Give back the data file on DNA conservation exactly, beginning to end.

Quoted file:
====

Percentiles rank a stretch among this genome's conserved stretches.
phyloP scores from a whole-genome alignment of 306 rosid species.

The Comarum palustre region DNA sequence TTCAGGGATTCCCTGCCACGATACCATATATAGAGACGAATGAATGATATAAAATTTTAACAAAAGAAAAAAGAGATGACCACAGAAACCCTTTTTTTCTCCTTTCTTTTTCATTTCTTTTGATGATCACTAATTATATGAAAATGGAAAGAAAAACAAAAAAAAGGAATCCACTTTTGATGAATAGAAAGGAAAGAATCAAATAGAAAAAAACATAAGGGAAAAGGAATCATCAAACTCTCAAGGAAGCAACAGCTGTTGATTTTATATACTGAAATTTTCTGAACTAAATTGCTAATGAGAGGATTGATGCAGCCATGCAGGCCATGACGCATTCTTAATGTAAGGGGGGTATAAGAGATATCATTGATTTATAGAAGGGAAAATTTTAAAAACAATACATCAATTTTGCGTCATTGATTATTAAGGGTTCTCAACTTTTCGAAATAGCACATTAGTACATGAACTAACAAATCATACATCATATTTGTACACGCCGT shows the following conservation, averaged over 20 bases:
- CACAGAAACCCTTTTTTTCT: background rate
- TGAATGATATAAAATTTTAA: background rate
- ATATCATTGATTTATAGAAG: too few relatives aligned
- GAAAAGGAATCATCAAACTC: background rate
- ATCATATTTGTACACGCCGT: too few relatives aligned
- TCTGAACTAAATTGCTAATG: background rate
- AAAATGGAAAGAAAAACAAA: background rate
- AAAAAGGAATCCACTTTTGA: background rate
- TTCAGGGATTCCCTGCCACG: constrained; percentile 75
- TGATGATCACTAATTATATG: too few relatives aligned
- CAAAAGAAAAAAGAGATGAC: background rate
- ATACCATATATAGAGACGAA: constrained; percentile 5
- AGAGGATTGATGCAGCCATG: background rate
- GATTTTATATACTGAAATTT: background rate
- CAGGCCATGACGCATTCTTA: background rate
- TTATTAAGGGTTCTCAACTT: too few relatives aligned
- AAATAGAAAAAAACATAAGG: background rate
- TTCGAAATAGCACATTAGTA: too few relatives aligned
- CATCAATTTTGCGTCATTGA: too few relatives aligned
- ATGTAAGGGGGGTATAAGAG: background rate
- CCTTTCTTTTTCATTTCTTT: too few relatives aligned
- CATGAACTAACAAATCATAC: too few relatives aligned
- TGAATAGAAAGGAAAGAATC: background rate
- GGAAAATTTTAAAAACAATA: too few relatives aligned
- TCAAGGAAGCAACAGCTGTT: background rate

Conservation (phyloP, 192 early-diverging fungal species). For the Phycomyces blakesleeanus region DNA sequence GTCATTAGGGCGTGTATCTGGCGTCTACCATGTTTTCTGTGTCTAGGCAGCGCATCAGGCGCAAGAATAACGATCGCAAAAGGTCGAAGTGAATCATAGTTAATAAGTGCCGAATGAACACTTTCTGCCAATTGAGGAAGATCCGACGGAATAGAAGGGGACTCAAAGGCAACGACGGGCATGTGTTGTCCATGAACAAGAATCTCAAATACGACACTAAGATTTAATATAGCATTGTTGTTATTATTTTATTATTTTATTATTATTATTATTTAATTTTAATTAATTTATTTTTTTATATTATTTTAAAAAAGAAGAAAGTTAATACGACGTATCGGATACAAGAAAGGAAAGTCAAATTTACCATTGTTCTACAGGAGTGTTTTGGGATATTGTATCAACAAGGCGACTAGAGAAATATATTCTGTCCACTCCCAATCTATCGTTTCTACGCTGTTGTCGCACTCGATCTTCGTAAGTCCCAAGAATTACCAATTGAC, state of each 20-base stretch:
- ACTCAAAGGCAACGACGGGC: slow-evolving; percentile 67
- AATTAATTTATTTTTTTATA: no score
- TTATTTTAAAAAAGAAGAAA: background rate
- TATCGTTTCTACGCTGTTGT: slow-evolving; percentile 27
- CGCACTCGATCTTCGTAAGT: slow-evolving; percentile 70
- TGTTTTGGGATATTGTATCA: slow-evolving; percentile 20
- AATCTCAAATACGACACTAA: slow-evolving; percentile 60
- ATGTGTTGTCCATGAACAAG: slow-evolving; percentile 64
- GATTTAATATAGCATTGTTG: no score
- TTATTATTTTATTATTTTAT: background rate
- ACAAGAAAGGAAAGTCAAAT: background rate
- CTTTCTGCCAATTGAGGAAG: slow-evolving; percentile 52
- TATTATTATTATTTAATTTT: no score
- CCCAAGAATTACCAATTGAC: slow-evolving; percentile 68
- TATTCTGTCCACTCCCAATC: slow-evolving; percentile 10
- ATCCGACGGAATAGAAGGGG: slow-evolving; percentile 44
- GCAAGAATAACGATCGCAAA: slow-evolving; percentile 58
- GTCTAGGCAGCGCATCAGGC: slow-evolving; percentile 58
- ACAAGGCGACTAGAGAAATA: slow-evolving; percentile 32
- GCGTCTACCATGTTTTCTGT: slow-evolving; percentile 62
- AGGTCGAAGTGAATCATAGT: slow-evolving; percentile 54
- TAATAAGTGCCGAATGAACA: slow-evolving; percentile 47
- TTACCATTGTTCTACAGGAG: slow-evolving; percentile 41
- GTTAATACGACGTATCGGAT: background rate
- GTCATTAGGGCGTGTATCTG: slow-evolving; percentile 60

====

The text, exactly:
Percentiles rank a stretch among this genome's conserved stretches.
phyloP scores from a whole-genome alignment of 306 rosid species.

The Comarum palustre region DNA sequence TTCAGGGATTCCCTGCCACGATACCATATATAGAGACGAATGAATGATATAAAATTTTAACAAAAGAAAAAAGAGATGACCACAGAAACCCTTTTTTTCTCCTTTCTTTTTCATTTCTTTTGATGATCACTAATTATATGAAAATGGAAAGAAAAACAAAAAAAAGGAATCCACTTTTGATGAATAGAAAGGAAAGAATCAAATAGAAAAAAACATAAGGGAAAAGGAATCATCAAACTCTCAAGGAAGCAACAGCTGTTGATTTTATATACTGAAATTTTCTGAACTAAATTGCTAATGAGAGGATTGATGCAGCCATGCAGGCCATGACGCATTCTTAATGTAAGGGGGGTATAAGAGATATCATTGATTTATAGAAGGGAAAATTTTAAAAACAATACATCAATTTTGCGTCATTGATTATTAAGGGTTCTCAACTTTTCGAAATAGCACATTAGTACATGAACTAACAAATCATACATCATATTTGTACACGCCGT shows the following conservation, averaged over 20 bases:
- CACAGAAACCCTTTTTTTCT: background rate
- TGAATGATATAAAATTTTAA: background rate
- ATATCATTGATTTATAGAAG: too few relatives aligned
- GAAAAGGAATCATCAAACTC: background rate
- ATCATATTTGTACACGCCGT: too few relatives aligned
- TCTGAACTAAATTGCTAATG: background rate
- AAAATGGAAAGAAAAACAAA: background rate
- AAAAAGGAATCCACTTTTGA: background rate
- TTCAGGGATTCCCTGCCACG: constrained; percentile 75
- TGATGATCACTAATTATATG: too few relatives aligned
- CAAAAGAAAAAAGAGATGAC: background rate
- ATACCATATATAGAGACGAA: constrained; percentile 5
- AGAGGATTGATGCAGCCATG: background rate
- GATTTTATATACTGAAATTT: background rate
- CAGGCCATGACGCATTCTTA: background rate
- TTATTAAGGGTTCTCAACTT: too few relatives aligned
- AAATAGAAAAAAACATAAGG: background rate
- TTCGAAATAGCACATTAGTA: too few relatives aligned
- CATCAATTTTGCGTCATTGA: too few relatives aligned
- ATGTAAGGGGGGTATAAGAG: background rate
- CCTTTCTTTTTCATTTCTTT: too few relatives aligned
- CATGAACTAACAAATCATAC: too few relatives aligned
- TGAATAGAAAGGAAAGAATC: background rate
- GGAAAATTTTAAAAACAATA: too few relatives aligned
- TCAAGGAAGCAACAGCTGTT: background rate

Conservation (phyloP, 192 early-diverging fungal species). For the Phycomyces blakesleeanus region DNA sequence GTCATTAGGGCGTGTATCTGGCGTCTACCATGTTTTCTGTGTCTAGGCAGCGCATCAGGCGCAAGAATAACGATCGCAAAAGGTCGAAGTGAATCATAGTTAATAAGTGCCGAATGAACACTTTCTGCCAATTGAGGAAGATCCGACGGAATAGAAGGGGACTCAAAGGCAACGACGGGCATGTGTTGTCCATGAACAAGAATCTCAAATACGACACTAAGATTTAATATAGCATTGTTGTTATTATTTTATTATTTTATTATTATTATTATTTAATTTTAATTAATTTATTTTTTTATATTATTTTAAAAAAGAAGAAAGTTAATACGACGTATCGGATACAAGAAAGGAAAGTCAAATTTACCATTGTTCTACAGGAGTGTTTTGGGATATTGTATCAACAAGGCGACTAGAGAAATATATTCTGTCCACTCCCAATCTATCGTTTCTACGCTGTTGTCGCACTCGATCTTCGTAAGTCCCAAGAATTACCAATTGAC, state of each 20-base stretch:
- ACTCAAAGGCAACGACGGGC: slow-evolving; percentile 67
- AATTAATTTATTTTTTTATA: no score
- TTATTTTAAAAAAGAAGAAA: background rate
- TATCGTTTCTACGCTGTTGT: slow-evolving; percentile 27
- CGCACTCGATCTTCGTAAGT: slow-evolving; percentile 70
- TGTTTTGGGATATTGTATCA: slow-evolving; percentile 20
- AATCTCAAATACGACACTAA: slow-evolving; percentile 60
- ATGTGTTGTCCATGAACAAG: slow-evolving; percentile 64
- GATTTAATATAGCATTGTTG: no score
- TTATTATTTTATTATTTTAT: background rate
- ACAAGAAAGGAAAGTCAAAT: background rate
- CTTTCTGCCAATTGAGGAAG: slow-evolving; percentile 52
- TATTATTATTATTTAATTTT: no score
- CCCAAGAATTACCAATTGAC: slow-evolving; percentile 68
- TATTCTGTCCACTCCCAATC: slow-evolving; percentile 10
- ATCCGACGGAATAGAAGGGG: slow-evolving; percentile 44
- GCAAGAATAACGATCGCAAA: slow-evolving; percentile 58
- GTCTAGGCAGCGCATCAGGC: slow-evolving; percentile 58
- ACAAGGCGACTAGAGAAATA: slow-evolving; percentile 32
- GCGTCTACCATGTTTTCTGT: slow-evolving; percentile 62
- AGGTCGAAGTGAATCATAGT: slow-evolving; percentile 54
- TAATAAGTGCCGAATGAACA: slow-evolving; percentile 47
- TTACCATTGTTCTACAGGAG: slow-evolving; percentile 41
- GTTAATACGACGTATCGGAT: background rate
- GTCATTAGGGCGTGTATCTG: slow-evolving; percentile 60